T.F. asks from Forest Hills, NY on December 04, 2009
UPK - How Flexible Is the Curriculum? Disappointed with Daughter's pre-K
My daughter goes to UPK (Universal Pre-K) at a community-based organization in Queens for 2 1/2 hours per day. From the beginning, the teacher has sent notes to parents emphasizing that UPK is non-academic and play-based. There is very little or no pencil and paper type work (we do workbooks at home with her though). There are few art projects, but some painting. They have the required play stations with a kitchen, dress up, sand and water, etc. She was in nursery school last year at the same school, as were most of the other kids in her class, where she learned her letters, colors, letter sounds, shapes, etc, and most importantly social skills.
I might be okay with the lack of emphasis on pencil and paper type work if I felt that she was learning or growing in some other way. I'm not sure what she is supposed to be getting out of this pre-K program beyond what she would get at a playdate. Her social skills are already very good. The other parents I have spoken to are also disappointed and feel like their kids are not learning anything. Some say their kids are bored, which doesn't surprise me because these are mostly bright, articulate kids, and some are about to turn 5. Mine is not bored, because she loves being around other kids regardless of the activity, but I'm sure she would enjoy being challenged and learning new things even more.
My question is this: Is it worth trying to contact the director and the head teacher to see if changes could be made for next semester? I'm thinking of writing an anonymous letter, tactfully worded, so that there would be no negative feelings toward my daughter. Even if they don't want to do pen and paper work, they could learn about nature, do simple science experiments, more complex art projects, anything where she could be learning (suggestions on activities appreciated). Is there any point to doing this, or is UPK such a set curriculum that they cannot do anything to enrich it? Do teachers make changes in curriculum mid-year? If a letter is a good idea, what should I say that they wouldn't be offended and would be convinced to improve the program?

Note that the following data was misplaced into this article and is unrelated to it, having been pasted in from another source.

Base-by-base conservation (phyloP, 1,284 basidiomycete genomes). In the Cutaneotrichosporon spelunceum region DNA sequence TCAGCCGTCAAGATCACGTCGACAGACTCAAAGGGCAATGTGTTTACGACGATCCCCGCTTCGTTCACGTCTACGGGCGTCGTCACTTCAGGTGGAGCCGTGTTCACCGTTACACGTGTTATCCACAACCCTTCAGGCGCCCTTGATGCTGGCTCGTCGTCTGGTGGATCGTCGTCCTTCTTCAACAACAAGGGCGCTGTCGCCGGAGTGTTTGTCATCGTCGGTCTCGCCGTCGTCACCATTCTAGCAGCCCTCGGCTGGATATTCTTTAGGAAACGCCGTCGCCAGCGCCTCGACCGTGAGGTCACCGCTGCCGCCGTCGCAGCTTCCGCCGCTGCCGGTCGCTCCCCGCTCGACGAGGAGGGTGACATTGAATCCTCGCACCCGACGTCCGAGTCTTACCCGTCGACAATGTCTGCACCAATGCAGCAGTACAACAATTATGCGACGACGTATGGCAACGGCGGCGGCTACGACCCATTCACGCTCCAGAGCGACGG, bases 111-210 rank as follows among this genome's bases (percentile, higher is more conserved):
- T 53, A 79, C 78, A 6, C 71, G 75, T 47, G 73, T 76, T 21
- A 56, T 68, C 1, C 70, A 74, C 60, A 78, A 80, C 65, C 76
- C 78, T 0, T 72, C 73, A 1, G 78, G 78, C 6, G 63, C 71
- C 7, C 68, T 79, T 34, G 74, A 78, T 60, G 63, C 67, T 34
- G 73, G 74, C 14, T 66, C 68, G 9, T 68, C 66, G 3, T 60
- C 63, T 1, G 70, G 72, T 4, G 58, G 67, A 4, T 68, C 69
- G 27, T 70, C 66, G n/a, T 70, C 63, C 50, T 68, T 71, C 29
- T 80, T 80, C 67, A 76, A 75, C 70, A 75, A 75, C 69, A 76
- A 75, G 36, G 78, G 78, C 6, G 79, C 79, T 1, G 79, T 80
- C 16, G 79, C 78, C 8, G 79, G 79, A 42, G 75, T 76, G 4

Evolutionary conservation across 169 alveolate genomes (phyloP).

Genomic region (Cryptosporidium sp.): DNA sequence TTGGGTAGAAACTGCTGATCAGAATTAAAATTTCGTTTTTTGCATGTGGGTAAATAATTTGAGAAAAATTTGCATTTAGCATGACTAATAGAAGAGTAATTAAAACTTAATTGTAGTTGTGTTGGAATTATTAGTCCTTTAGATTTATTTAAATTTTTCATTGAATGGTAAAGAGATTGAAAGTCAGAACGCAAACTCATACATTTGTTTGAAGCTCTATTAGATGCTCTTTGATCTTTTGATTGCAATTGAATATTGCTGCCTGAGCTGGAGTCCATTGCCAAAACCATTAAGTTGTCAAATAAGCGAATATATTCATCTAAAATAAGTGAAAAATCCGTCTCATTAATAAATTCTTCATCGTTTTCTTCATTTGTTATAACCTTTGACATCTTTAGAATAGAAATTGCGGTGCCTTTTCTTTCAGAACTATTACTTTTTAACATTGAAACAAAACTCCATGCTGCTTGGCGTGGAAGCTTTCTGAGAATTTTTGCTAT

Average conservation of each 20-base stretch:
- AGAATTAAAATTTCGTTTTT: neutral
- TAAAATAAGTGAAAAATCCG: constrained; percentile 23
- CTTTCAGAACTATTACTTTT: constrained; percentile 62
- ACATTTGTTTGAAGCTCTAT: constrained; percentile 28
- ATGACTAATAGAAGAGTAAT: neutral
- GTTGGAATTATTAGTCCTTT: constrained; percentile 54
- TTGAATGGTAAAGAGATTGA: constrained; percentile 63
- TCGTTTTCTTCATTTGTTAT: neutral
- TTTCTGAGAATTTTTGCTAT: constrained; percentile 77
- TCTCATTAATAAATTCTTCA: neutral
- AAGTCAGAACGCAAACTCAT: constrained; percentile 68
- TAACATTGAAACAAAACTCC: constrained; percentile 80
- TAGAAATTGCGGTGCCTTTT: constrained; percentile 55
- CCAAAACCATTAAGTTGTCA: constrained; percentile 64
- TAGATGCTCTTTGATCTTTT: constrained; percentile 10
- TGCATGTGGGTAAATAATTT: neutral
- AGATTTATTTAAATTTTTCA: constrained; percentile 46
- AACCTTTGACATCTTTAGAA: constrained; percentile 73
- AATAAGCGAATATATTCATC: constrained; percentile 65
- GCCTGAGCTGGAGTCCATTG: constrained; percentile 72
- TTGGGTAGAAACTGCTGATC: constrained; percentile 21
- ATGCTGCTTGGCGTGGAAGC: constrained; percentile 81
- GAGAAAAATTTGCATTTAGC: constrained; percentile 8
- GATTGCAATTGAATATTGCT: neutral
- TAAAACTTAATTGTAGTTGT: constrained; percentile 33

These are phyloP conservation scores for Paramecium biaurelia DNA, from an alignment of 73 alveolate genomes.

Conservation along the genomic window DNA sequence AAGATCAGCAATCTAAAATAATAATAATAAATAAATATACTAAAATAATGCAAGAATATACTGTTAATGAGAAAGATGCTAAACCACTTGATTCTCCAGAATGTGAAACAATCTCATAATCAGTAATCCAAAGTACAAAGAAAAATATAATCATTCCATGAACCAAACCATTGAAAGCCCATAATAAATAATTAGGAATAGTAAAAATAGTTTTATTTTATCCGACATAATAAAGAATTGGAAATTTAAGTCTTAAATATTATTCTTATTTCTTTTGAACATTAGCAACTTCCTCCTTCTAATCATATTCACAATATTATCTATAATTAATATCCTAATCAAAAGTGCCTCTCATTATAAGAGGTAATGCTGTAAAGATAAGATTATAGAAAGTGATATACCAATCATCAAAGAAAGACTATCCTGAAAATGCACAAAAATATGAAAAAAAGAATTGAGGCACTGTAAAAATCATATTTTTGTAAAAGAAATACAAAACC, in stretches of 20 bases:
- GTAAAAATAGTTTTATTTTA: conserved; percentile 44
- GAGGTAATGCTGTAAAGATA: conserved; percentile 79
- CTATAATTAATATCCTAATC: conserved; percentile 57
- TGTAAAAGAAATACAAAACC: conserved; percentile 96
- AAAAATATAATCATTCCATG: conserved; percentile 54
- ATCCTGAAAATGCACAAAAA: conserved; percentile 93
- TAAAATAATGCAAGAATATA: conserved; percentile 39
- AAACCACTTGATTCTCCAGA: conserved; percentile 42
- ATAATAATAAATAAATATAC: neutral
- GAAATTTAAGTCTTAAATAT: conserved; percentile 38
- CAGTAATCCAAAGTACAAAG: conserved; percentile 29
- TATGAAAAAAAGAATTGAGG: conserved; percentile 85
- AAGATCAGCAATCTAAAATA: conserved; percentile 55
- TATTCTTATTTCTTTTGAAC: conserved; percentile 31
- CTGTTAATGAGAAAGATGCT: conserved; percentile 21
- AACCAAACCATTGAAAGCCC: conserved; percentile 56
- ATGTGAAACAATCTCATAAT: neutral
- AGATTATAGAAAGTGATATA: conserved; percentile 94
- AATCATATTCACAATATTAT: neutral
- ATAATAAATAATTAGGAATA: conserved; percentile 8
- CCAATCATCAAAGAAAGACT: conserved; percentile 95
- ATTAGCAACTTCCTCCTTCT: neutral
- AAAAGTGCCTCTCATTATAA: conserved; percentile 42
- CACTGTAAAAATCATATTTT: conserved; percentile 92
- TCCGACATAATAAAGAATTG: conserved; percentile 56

[Changing schools is not really an option, since we can't affort to pay right now, and UPK programs in our area filled up long ago (and I don't know whether the others are better, if they're all based on a set curriculum).]
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A.M. answers from New York on December 06, 2009
well, i assume this isnt supposed to be a montessori type program. what i would worry about is the fact they may be latching on to montessori philisophy without following the full idea of the program. preschool in general for age 4-5 would be assumed to have academics-unless the parent wants an alternative such as montessori which is fine as long as thats what you want. i would assume a UPK would have a basis of academics.
im confused on one thing, you mentioned last year's program and said what she learned. is the program this year continuing with those things? im just not clear on whether she is ONLY not using pencil work which concerns you or if you mean she isnt do anything academic?
N.B. answers from New York on December 05, 2009
I think you have very valid concerns!
I own a preschool and at the 2 and 3 year level we do a lot of fun, interactive based activities and a lot of play time, music and movement. They also do an arts and crafts project every day they come. The 3's do circle time each day and Handwriting without Tears some days.